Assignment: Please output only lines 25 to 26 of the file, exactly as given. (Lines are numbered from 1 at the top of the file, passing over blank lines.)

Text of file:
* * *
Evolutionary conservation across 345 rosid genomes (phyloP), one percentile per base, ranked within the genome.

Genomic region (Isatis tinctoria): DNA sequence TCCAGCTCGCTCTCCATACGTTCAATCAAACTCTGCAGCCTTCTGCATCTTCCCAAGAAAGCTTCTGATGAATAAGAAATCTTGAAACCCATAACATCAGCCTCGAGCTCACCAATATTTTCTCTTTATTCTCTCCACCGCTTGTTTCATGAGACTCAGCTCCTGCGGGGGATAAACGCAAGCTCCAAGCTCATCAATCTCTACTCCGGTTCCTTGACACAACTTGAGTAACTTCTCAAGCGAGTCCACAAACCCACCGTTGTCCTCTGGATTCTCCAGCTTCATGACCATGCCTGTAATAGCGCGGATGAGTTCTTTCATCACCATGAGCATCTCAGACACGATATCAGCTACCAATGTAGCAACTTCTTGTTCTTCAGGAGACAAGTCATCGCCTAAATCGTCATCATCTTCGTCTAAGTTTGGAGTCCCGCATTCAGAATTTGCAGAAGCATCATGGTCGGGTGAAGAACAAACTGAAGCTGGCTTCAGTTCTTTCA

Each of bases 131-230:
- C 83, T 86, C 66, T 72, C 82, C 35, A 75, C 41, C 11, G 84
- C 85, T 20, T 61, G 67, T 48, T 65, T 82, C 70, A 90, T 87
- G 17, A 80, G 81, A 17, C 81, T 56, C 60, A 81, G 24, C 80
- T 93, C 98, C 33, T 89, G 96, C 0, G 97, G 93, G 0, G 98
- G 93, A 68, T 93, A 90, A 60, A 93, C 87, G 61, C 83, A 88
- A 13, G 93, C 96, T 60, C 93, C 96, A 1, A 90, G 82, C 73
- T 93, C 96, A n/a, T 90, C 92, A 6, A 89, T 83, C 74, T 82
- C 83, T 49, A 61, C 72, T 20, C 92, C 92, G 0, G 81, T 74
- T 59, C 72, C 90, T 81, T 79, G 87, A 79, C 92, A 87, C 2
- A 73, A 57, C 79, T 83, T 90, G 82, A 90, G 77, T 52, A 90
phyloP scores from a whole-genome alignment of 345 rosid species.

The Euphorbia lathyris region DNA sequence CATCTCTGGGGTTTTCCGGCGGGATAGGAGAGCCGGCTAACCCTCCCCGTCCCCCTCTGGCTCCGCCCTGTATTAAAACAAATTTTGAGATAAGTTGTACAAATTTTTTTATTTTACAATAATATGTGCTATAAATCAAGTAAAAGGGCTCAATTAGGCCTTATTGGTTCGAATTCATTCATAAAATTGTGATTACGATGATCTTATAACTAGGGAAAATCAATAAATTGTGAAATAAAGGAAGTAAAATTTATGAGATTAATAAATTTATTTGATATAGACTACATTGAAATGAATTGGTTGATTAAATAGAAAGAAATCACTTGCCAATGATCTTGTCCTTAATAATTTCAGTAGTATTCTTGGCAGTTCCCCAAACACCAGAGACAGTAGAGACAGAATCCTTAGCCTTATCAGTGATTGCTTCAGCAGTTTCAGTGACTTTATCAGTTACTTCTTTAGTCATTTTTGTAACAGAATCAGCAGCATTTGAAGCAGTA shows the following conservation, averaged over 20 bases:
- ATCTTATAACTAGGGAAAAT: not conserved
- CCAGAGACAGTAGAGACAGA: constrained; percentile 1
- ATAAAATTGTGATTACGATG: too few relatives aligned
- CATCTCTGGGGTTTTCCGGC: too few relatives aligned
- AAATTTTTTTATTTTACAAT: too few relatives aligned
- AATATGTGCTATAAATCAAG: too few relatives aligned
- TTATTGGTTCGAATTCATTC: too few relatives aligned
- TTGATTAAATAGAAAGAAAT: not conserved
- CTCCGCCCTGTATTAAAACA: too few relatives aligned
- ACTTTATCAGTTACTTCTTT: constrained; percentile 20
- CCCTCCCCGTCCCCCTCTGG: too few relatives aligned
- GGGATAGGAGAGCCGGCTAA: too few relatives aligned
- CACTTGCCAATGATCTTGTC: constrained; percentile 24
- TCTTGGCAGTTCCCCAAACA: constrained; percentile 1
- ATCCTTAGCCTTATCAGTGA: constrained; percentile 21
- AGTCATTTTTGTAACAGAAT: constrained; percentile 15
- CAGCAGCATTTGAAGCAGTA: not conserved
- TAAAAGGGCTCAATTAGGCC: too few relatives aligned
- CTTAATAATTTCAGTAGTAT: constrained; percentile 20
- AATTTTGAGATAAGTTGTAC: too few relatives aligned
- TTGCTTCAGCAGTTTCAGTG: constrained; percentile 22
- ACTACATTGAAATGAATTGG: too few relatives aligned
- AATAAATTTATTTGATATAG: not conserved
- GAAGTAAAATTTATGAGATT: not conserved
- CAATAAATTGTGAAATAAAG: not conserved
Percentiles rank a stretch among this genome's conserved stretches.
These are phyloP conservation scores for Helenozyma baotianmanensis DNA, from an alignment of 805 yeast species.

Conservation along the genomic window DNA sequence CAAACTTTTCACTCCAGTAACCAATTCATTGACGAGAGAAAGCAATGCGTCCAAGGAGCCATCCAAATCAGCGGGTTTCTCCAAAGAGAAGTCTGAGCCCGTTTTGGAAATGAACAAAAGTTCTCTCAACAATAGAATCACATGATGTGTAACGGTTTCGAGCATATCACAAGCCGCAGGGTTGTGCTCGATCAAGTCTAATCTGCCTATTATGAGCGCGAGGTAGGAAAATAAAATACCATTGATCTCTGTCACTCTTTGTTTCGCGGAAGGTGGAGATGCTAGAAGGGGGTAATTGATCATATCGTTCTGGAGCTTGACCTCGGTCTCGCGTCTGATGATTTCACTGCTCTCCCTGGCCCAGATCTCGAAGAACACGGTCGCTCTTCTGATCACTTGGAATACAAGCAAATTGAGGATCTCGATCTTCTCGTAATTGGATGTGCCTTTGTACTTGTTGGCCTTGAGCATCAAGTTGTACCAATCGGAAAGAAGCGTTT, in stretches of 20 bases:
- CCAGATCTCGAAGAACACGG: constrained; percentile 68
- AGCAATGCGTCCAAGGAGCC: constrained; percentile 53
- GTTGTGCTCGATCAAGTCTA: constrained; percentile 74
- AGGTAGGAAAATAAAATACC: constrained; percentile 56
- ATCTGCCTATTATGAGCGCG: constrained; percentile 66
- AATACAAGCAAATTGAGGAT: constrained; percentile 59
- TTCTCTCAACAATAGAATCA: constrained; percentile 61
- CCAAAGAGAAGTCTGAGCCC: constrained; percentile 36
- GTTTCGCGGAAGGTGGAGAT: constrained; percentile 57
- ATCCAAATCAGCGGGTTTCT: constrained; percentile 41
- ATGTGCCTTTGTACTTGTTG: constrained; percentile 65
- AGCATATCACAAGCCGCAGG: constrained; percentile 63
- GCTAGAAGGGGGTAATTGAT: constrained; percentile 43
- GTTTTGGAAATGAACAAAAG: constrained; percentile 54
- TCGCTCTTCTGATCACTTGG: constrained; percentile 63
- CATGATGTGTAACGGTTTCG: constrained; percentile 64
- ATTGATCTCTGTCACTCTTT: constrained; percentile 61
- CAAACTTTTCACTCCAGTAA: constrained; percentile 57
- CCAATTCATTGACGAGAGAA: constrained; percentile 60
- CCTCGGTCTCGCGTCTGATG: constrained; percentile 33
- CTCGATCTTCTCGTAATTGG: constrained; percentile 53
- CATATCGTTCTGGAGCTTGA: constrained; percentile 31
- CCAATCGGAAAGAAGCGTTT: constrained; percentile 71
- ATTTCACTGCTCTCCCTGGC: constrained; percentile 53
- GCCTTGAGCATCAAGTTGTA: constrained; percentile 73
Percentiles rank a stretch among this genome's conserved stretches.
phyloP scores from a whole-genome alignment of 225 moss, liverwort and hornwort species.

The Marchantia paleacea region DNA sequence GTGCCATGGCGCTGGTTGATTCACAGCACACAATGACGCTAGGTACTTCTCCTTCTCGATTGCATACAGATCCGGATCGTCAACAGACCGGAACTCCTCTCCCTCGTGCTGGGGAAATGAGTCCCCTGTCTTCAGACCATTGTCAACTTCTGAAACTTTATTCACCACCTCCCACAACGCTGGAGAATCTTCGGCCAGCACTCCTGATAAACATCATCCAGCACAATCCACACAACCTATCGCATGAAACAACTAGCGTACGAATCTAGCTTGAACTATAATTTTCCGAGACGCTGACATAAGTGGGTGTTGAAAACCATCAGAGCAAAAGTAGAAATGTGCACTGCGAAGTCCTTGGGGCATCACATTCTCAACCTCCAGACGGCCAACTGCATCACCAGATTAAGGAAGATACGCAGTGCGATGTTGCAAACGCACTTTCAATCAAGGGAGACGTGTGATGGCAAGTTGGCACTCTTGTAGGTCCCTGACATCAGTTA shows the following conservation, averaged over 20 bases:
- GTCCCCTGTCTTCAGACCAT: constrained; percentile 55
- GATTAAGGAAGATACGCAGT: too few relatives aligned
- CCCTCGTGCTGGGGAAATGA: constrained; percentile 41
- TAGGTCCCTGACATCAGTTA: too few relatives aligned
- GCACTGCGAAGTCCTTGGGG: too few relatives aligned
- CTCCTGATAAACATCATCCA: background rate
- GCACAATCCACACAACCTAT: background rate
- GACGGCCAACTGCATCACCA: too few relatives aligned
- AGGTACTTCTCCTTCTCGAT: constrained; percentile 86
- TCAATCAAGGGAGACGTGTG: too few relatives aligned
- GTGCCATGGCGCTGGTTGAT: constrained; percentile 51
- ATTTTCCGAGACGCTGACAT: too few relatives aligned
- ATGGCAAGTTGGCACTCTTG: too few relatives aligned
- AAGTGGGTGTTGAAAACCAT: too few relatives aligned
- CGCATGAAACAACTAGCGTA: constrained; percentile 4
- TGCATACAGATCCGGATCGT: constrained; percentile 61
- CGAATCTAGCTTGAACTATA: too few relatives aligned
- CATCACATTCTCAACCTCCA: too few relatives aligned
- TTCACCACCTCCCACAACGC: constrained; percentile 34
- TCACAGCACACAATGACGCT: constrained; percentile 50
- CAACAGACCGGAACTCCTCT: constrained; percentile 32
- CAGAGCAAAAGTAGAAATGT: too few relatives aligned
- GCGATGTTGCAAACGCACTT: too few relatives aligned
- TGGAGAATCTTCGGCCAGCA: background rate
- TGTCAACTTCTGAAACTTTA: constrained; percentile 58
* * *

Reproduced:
- ACTTTATCAGTTACTTCTTT: constrained; percentile 20
- CCCTCCCCGTCCCCCTCTGG: too few relatives aligned